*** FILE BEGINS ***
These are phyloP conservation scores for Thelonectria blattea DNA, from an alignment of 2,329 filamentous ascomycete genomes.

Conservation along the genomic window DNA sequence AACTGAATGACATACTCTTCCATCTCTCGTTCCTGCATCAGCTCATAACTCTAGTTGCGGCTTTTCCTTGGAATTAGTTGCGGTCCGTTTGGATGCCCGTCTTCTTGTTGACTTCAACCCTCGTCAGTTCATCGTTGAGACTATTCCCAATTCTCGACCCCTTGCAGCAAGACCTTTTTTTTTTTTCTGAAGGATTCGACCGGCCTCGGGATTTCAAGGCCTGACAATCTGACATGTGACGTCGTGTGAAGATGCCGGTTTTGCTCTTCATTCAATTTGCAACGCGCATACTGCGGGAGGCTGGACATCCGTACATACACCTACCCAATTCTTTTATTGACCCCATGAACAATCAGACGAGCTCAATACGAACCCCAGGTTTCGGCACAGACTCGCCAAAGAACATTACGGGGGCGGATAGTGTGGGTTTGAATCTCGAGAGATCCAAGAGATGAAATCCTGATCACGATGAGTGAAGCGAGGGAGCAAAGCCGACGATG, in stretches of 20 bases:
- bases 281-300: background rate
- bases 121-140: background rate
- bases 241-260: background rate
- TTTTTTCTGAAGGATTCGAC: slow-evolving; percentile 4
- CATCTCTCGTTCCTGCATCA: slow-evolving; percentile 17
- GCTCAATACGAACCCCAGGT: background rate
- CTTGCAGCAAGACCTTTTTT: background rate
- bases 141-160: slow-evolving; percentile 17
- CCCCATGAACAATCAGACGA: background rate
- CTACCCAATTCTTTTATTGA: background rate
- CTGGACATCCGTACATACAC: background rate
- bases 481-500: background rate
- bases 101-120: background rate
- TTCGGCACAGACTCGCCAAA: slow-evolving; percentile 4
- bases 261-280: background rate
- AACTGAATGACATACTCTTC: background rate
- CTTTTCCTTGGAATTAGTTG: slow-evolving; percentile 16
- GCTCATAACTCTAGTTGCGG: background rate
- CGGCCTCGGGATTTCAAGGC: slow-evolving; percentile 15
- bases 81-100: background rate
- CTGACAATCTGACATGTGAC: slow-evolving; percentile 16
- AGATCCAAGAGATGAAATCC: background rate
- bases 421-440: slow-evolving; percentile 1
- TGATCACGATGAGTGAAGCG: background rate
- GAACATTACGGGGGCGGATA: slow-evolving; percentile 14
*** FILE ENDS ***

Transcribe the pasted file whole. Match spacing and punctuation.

These are phyloP conservation scores for Thelonectria blattea DNA, from an alignment of 2,329 filamentous ascomycete genomes.

Conservation along the genomic window DNA sequence AACTGAATGACATACTCTTCCATCTCTCGTTCCTGCATCAGCTCATAACTCTAGTTGCGGCTTTTCCTTGGAATTAGTTGCGGTCCGTTTGGATGCCCGTCTTCTTGTTGACTTCAACCCTCGTCAGTTCATCGTTGAGACTATTCCCAATTCTCGACCCCTTGCAGCAAGACCTTTTTTTTTTTTCTGAAGGATTCGACCGGCCTCGGGATTTCAAGGCCTGACAATCTGACATGTGACGTCGTGTGAAGATGCCGGTTTTGCTCTTCATTCAATTTGCAACGCGCATACTGCGGGAGGCTGGACATCCGTACATACACCTACCCAATTCTTTTATTGACCCCATGAACAATCAGACGAGCTCAATACGAACCCCAGGTTTCGGCACAGACTCGCCAAAGAACATTACGGGGGCGGATAGTGTGGGTTTGAATCTCGAGAGATCCAAGAGATGAAATCCTGATCACGATGAGTGAAGCGAGGGAGCAAAGCCGACGATG, in stretches of 20 bases:
- bases 281-300: background rate
- bases 121-140: background rate
- bases 241-260: background rate
- TTTTTTCTGAAGGATTCGAC: slow-evolving; percentile 4
- CATCTCTCGTTCCTGCATCA: slow-evolving; percentile 17
- GCTCAATACGAACCCCAGGT: background rate
- CTTGCAGCAAGACCTTTTTT: background rate
- bases 141-160: slow-evolving; percentile 17
- CCCCATGAACAATCAGACGA: background rate
- CTACCCAATTCTTTTATTGA: background rate
- CTGGACATCCGTACATACAC: background rate
- bases 481-500: background rate
- bases 101-120: background rate
- TTCGGCACAGACTCGCCAAA: slow-evolving; percentile 4
- bases 261-280: background rate
- AACTGAATGACATACTCTTC: background rate
- CTTTTCCTTGGAATTAGTTG: slow-evolving; percentile 16
- GCTCATAACTCTAGTTGCGG: background rate
- CGGCCTCGGGATTTCAAGGC: slow-evolving; percentile 15
- bases 81-100: background rate
- CTGACAATCTGACATGTGAC: slow-evolving; percentile 16
- AGATCCAAGAGATGAAATCC: background rate
- bases 421-440: slow-evolving; percentile 1
- TGATCACGATGAGTGAAGCG: background rate
- GAACATTACGGGGGCGGATA: slow-evolving; percentile 14